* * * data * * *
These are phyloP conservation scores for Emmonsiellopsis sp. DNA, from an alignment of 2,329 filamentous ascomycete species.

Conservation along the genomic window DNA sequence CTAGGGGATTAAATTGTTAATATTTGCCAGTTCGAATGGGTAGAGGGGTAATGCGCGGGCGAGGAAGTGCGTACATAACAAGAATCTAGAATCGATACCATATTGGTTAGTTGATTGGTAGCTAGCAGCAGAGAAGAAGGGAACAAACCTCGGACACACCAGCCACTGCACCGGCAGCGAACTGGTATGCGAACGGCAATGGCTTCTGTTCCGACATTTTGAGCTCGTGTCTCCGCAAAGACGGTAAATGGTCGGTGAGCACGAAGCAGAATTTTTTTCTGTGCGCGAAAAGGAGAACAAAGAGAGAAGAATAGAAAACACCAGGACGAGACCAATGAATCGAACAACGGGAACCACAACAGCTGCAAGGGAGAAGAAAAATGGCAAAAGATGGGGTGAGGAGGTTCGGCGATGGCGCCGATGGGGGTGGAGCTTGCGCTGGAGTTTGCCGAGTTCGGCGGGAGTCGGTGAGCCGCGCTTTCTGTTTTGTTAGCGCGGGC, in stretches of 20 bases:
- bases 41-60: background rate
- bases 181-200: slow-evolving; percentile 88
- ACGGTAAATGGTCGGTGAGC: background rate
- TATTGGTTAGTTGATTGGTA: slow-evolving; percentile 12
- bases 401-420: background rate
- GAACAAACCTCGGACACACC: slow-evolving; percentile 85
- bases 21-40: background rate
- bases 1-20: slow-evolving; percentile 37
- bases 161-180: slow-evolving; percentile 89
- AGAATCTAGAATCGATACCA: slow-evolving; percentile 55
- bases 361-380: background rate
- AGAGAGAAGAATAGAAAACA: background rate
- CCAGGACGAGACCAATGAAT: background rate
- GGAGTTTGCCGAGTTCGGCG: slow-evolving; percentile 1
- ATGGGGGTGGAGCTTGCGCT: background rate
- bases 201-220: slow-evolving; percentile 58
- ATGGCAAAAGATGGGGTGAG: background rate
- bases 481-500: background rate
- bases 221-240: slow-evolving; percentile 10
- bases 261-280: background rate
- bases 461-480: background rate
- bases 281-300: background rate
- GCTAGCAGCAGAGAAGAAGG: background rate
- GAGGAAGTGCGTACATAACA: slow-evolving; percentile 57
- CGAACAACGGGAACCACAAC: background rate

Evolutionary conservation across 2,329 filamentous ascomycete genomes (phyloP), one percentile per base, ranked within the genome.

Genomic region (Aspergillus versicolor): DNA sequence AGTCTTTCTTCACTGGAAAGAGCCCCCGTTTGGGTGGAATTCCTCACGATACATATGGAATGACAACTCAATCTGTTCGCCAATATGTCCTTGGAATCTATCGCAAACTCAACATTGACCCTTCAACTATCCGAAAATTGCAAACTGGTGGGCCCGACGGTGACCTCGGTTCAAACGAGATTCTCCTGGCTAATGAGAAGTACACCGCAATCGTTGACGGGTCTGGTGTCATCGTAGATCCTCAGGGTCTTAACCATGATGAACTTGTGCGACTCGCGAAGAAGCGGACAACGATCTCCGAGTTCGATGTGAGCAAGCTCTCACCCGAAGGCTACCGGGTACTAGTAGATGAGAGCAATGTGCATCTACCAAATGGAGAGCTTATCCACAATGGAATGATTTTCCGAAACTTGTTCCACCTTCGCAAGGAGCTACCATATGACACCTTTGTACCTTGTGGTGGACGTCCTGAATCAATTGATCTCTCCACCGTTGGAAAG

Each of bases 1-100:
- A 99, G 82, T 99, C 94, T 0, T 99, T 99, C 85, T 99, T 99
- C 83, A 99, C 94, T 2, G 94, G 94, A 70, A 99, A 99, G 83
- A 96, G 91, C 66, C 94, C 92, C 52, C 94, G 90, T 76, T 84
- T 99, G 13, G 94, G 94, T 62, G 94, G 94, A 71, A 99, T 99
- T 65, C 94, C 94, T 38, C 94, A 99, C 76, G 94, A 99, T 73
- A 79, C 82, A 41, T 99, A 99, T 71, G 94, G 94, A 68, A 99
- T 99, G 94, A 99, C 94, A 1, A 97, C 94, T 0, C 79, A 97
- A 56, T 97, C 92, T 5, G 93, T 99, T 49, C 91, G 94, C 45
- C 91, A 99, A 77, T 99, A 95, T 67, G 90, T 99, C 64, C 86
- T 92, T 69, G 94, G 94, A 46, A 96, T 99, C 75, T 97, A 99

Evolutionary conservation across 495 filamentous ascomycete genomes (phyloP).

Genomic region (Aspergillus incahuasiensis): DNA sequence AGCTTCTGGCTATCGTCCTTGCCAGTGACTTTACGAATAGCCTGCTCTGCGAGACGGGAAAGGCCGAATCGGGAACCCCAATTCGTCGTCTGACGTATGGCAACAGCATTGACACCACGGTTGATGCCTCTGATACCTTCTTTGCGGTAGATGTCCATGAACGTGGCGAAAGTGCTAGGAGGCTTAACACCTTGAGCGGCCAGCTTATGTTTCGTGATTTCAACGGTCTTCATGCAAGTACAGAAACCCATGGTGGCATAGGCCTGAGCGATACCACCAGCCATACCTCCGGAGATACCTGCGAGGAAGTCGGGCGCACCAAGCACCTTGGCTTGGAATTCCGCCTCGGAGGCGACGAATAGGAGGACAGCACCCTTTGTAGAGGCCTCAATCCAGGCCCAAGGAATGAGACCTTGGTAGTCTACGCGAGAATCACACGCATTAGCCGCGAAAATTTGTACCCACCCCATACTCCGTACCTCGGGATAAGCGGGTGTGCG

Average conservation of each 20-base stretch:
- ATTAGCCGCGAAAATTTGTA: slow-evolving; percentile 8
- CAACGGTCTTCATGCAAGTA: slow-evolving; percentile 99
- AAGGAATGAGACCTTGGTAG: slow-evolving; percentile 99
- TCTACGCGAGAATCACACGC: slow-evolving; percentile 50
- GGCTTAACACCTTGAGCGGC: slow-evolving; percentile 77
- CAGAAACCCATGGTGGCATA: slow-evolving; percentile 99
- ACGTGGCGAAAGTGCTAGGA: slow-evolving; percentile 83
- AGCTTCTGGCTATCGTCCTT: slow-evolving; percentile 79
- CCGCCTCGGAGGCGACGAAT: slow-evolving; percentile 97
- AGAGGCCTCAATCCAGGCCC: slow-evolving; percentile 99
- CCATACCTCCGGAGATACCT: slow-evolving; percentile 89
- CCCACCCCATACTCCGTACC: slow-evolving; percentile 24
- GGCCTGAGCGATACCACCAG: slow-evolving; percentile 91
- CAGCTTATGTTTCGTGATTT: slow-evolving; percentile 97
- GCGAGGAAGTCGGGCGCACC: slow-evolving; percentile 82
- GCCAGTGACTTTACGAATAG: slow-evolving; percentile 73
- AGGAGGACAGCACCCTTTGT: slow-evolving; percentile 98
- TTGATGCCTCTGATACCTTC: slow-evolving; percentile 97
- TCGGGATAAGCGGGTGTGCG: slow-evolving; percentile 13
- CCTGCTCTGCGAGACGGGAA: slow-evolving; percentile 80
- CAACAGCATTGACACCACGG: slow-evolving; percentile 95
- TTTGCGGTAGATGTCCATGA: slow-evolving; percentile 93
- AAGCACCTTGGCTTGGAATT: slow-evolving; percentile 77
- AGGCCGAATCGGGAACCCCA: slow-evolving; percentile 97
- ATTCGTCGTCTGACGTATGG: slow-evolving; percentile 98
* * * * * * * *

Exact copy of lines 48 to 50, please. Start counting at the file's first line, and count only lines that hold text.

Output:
- GGCTTAACACCTTGAGCGGC: slow-evolving; percentile 77
- CAGAAACCCATGGTGGCATA: slow-evolving; percentile 99
- ACGTGGCGAAAGTGCTAGGA: slow-evolving; percentile 83